Kathy, Me and my friend Ashley
Me and Kathy's family
Kathy & Me :)
Let me tell you - chocolate never tasted SO good. Here's a pic of what we got in the fondue tray - apples, banana, a pretzel rod, marshmallows and pound cake. Yum! I wanted to stick my face in that vat of warm, melty goodness.
By the time we were finished with our snack we were all pretty cold. Though the sun did manage to come out, the temperature was still frigid. Kathy's family left and we went to find Jen & Pat so that we could go out for breakfast. We walked back over to Buckingham Fountain for a few photos and to have our official finisher's photos taken with the group.
Pat, Kathy, Jen & myself
Spark Girls together in Grant Park
Charlie's Angel Style!
Jen & Pat by the fountain
Then we headed to Yolk for a very SEXY breakfast. Seems that everyone at the race had the same brilliant idea that we did, so the wait was a little long because the restaurant was PACKED.
Waiting outside Yolk for a table
But they were working that room like pros and had us in and out amazingly efficiently and never made us feel rushed. We deserved every ounce of that food by the time it got to the table. I had Zamboni Crepes (eggs, ham & spinach rolled into a crepe) with a side of potatoes and Hollandaise sauce. So delicious I took half of it home to enjoy again the next day!
My Sexy Breakfast
Jen & Pat with their Sexy Breakfasts
Kathy and I with our Sexy Breakfasts
The tiredness was really kicking in by the time we were done with breakfast and Kathy had to catch a train back to the suburbs. I walked Jen & Pat back to their hotel and we parted ways. Such a great group of people. I am so happy that my first race was with SparkPeople and with those particular SparkPeople! They are all so wonderful. I can't wait to do it again!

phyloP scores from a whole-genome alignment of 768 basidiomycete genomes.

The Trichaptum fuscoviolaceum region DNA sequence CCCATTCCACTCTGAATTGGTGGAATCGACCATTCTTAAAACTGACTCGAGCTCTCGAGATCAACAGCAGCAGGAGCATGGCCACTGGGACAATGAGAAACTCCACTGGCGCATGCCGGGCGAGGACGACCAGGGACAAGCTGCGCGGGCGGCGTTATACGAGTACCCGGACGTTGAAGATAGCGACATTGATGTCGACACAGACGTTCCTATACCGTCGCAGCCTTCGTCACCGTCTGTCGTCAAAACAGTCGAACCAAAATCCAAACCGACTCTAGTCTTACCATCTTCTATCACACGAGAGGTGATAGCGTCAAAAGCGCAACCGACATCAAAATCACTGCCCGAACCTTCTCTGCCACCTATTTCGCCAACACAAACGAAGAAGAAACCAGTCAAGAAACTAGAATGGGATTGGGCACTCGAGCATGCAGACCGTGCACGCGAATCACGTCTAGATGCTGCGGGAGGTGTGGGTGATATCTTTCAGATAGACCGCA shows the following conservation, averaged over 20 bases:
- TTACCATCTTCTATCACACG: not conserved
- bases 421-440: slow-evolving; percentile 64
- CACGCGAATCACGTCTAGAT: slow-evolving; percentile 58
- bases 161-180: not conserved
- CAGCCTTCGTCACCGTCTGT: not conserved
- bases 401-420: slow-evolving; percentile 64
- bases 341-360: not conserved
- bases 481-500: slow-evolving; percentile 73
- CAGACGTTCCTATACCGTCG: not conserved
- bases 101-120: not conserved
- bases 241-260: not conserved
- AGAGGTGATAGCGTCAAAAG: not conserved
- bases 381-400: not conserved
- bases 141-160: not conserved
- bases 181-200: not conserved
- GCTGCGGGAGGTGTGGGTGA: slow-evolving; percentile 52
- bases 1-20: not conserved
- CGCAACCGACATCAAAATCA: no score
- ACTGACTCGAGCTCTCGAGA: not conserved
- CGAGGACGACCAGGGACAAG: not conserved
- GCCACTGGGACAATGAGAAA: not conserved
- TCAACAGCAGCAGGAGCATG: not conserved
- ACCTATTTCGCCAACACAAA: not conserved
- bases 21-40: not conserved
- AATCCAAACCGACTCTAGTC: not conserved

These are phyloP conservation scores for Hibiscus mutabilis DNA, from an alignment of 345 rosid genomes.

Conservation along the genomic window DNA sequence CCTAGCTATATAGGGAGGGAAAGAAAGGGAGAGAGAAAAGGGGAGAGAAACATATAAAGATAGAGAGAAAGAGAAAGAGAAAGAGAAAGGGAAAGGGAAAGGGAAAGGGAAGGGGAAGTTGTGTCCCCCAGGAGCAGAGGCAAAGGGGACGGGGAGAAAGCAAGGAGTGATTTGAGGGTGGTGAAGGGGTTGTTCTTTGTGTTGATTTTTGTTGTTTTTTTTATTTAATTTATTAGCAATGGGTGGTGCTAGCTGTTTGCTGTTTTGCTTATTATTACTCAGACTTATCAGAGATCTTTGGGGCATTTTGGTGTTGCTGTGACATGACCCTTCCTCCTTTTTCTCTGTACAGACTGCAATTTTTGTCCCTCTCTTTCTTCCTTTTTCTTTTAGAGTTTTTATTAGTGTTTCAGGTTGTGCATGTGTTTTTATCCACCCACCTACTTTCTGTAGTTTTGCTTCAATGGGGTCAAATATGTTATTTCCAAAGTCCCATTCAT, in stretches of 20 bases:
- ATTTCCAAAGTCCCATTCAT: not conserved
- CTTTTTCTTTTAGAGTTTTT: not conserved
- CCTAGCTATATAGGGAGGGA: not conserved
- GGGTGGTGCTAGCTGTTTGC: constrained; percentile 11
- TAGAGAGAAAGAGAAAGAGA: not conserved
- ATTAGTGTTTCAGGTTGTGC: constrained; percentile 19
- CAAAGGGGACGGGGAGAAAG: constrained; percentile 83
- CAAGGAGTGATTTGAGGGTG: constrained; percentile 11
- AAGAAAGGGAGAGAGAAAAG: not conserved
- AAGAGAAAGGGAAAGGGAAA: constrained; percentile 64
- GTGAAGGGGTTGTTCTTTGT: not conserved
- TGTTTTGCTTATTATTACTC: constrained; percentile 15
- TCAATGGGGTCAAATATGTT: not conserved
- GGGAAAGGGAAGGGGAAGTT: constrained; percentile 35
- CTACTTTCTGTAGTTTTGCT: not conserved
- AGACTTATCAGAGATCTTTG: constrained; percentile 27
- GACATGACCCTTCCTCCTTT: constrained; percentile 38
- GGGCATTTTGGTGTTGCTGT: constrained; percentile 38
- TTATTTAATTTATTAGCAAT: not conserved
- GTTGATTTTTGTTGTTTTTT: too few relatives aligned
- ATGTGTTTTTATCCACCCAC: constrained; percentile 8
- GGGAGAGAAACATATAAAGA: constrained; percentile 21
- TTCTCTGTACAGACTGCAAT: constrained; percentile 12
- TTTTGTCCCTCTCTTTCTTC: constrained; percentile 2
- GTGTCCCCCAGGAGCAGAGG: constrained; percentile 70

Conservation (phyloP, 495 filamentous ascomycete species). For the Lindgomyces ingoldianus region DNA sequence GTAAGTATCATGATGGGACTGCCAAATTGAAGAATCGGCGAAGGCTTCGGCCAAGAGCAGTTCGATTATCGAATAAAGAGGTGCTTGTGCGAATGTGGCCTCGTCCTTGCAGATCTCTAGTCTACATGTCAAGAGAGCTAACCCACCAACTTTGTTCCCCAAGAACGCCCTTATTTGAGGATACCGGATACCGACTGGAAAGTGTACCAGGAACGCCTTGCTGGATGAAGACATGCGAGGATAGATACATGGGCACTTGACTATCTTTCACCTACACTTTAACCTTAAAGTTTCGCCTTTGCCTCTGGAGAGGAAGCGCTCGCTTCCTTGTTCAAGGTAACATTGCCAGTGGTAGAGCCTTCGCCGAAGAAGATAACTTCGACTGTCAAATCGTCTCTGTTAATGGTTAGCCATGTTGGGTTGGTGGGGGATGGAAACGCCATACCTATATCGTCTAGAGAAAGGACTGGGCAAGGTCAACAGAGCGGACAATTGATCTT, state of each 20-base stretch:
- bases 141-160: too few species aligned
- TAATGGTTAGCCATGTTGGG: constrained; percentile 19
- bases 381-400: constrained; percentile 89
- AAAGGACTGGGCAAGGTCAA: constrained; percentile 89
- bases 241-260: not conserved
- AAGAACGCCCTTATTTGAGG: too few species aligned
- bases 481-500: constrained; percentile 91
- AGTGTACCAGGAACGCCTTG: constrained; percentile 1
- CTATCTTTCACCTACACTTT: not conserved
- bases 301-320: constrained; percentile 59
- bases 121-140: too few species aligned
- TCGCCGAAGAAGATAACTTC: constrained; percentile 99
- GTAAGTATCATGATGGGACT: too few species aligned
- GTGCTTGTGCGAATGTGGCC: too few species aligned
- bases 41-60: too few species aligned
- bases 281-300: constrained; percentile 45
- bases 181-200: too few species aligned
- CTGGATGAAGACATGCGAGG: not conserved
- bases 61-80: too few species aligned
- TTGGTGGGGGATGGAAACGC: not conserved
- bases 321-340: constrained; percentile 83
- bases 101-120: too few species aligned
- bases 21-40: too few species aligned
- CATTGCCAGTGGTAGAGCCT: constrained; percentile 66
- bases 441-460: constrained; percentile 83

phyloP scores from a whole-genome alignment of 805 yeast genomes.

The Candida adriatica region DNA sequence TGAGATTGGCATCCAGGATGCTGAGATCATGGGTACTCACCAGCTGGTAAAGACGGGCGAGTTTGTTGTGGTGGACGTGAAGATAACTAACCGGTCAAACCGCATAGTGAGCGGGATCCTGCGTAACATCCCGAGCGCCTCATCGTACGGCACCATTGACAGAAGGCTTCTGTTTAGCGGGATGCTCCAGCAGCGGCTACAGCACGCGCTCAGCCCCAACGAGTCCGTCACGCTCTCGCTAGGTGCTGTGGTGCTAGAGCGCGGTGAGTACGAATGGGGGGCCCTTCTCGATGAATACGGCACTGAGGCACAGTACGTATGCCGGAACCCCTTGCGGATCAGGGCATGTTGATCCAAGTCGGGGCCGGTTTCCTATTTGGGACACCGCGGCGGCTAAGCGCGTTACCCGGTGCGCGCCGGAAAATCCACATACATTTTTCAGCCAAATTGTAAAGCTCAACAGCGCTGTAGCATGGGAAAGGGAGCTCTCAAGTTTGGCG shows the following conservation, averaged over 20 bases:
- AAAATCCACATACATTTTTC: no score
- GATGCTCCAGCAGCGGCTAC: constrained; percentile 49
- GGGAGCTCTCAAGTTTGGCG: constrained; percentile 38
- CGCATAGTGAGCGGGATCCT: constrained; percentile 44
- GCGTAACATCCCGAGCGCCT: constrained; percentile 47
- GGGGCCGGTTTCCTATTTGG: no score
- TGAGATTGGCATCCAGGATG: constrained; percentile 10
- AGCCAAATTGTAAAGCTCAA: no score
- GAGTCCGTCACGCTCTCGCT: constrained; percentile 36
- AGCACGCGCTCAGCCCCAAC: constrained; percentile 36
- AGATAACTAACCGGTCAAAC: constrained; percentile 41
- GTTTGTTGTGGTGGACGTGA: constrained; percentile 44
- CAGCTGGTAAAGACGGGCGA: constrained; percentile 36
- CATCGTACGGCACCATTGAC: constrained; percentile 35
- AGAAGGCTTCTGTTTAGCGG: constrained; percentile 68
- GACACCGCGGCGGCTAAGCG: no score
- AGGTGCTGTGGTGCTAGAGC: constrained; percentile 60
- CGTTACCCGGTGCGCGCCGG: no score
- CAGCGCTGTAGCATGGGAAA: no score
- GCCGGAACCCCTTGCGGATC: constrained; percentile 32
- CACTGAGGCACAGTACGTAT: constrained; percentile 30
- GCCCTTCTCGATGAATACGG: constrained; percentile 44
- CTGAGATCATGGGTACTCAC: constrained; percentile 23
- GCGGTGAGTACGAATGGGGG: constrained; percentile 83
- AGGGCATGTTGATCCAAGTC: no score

Any frustration or anger I felt after the race has completely washed away. Though MANY people had the same experience, I do believe that the race next year will have a separate corral for the walkers, which seemed to cause the biggest hiccups this year. Also - the race was completely sold out at 30,000 people! Last year was only half of that. So while the whole event was VERY well organized from start to finish, the sheer number of participants were bound to cause slow zones on that tiny of a path. I'm looking forward to running again next year. Maybe by then I will show up to do the 15K! I'd say this was a really great first race for me. My official time was 40:16. I was aiming for under 40, but given the slow zones it still means that I was running at just under a 13 minute mile. I'll take it. Here are my official stats:
If anyone wants to see my official race photos, they are at www.marathonfoto.com - you just have to type in my bib number (10948) and my last name (Kincaid).
All in all - I'm happy. I'm a runner and I ran my first 5K with SparkPeople. And 6 months ago - I couldn't say any of that!
Thursday, November 04, 2010